A misfit’s guide to learning legal design thinking

Here’s my little secret. I felt like a misfit lawyer for years because I didn’t think and act like other lawyers. I was practicing legal design thinking in my legal work before it was a “thing”. Years later, when I stumbled up the concept I began honing and learning legal design thinking.

Here’s my little secret. I felt like a misfit lawyer for years because I didn’t think and act like other lawyers. I was practicing legal design thinking in my legal work before it was a “thing”. Years later, when I stumbled up the concept I began honing and learning legal design thinking.

I’m not suggesting I had any role in creating the concept of legal design thinking. I’m saying my brain asks “why” and “what might be” instead of accepting “what is”.

Do you, do it? Or is it me?

Even in law school, I was challenging the legal system, questioning why it is and how we could improve it. I would present papers titled: “What if there was no government?” and other students would laugh me out of the room. But my brain asks these questions. I am not sure why. I was born this way.

Thinking inside the box has never been my thing. If something doesn’t make sense to me or isn’t working, I can’t understand why we don’t change it. Humans can do anything we put our minds to. I rarely consider things impossible. Everything in our legal system is a human creation, so we can change it, right?

Want to peek inside my brain? This is how it rolls 24/7: How can lawyers improve access to justice? How can we make our legal delivery human-centric? Is this the best way to deliver our service to the customer? Can we do this a better way?

All. The. Time.

Can you imagine my relief when I heard about legal design thinking? Finally, I could label myself.

I heard the words years after I began my career, and I was set. Making the law accessible is my “why” and continues to drive me every day. (For another day).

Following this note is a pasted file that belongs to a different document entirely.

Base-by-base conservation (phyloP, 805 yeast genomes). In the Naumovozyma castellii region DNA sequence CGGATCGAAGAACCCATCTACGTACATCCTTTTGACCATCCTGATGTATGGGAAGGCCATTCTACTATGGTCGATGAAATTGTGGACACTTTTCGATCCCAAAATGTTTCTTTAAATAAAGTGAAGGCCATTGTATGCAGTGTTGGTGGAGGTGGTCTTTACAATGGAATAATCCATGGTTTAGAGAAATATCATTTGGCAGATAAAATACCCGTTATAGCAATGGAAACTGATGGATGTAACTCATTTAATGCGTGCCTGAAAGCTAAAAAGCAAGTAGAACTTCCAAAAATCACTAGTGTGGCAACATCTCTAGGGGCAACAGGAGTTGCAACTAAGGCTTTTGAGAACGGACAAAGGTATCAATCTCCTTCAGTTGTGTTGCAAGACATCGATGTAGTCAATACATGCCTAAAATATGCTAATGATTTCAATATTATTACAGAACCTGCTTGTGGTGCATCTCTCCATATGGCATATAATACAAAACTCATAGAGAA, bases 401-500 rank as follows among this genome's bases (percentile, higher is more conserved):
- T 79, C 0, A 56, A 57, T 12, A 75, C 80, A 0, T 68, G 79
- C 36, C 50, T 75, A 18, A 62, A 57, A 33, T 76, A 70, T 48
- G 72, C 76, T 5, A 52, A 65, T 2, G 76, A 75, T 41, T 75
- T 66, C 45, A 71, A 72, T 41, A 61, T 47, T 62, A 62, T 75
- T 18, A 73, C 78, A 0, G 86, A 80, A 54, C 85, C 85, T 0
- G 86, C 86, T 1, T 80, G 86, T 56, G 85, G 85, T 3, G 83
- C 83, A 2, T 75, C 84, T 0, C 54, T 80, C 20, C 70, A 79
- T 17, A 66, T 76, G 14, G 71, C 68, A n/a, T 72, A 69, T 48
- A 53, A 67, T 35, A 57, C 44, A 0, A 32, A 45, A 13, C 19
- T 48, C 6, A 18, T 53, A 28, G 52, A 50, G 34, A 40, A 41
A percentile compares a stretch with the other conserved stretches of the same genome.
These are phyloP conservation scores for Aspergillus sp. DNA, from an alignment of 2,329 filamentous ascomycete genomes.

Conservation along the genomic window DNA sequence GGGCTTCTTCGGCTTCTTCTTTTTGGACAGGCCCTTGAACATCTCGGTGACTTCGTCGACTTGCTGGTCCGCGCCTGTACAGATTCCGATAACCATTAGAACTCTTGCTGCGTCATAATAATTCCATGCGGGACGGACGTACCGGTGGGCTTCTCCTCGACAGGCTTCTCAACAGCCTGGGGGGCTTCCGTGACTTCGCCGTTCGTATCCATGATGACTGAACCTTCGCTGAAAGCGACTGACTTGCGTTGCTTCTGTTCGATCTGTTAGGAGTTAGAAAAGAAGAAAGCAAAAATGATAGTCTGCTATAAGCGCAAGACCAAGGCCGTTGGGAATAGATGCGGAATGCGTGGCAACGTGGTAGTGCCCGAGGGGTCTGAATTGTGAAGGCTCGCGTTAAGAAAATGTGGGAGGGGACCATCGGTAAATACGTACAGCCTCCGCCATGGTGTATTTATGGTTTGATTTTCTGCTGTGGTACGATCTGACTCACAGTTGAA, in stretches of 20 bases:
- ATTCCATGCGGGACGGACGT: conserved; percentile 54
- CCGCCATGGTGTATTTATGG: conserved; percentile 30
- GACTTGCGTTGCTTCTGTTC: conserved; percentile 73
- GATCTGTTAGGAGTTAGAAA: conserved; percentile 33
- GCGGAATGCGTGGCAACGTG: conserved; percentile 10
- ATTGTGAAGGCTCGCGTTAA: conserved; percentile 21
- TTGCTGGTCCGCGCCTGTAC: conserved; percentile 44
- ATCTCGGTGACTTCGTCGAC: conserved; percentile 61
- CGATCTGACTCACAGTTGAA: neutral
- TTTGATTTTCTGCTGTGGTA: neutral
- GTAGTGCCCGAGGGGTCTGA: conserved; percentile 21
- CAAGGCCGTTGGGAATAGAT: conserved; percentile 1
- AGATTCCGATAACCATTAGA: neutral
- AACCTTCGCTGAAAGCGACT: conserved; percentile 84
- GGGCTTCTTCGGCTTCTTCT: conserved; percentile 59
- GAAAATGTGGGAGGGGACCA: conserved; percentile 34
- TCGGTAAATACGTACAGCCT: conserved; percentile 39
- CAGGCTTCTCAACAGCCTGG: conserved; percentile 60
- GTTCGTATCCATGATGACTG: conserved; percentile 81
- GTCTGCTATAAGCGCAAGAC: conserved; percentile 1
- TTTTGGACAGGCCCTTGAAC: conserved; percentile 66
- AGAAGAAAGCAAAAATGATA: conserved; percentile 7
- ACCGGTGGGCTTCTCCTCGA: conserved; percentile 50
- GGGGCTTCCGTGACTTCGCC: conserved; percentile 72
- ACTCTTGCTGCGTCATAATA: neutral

Legal design thinking is a mindset. Putting humans at the fore of everything we do. We start with empathy and dig deep to understand the needs of our end-user. It is about allowing more people to access the law. We challenge how we look at problems and communicate with customers. It shatters the mystery of the legal system. It looks for alternatives to the billable hour model. And permits lawyers to practice empathy, gather data, and create. It allows lawyers to use visualization and collaboration to build effective customer-centric outcomes.

Legal design thinking allows entrepreneurs (like me) to find leaks in the legal bucket. Each leak is a new market waiting for a service or product. I’m always searching for dissatisfied legal consumers. And gathering information on why they aren’t happy with the legal system. Because I want to make the law accessible for all I am looking for opportunities. Opportunities to create a new product or service viable enough for a new business. (It’s my weird brain talking. You don’t have to go as far.)

But this is the kicker. Legal design is full of misfits. Clients are demanding the legal system drag itself into the 21st century. And legal design thinking is the solution.

Last week, I listened to the Legal Design Podcast featuring Juha Saarinen. Well worth a listen if you’re thinking of dipping your toes in this space. It’s raw and confronting. Some lawyers might feel a little twitchy in their Chesterfield recliners. Juha doesn’t hold back.

He shared an example of one flaw in our system. Let me summarize:

Susan had an appointment with her lawyer, Mara. Mara arrived with nine other lawyers. Susan immediately told Mara to send them away. Mara sputtered and stuttered. Explaining the lawyers were necessary because they were working on Susan’s problem.

Susan’s response? Mara, I have an appointment with you. You have an internal communication problem to solve. I’m not paying for ten people to listen to me speak. Otherwise, this very average coffee your secretary gave me, is the most expensive cup I’ve ever had.

Let it sink in for a minute. Why do we need ten lawyers at the table? We don’t. But old law relies on billable hours. Ten lawyers? Ten times the billable hours. But Susan doesn’t need ten lawyers in the meeting. What she needs is a firm with a slick internal communication system. One producing seamless, cost-effective outcomes for her.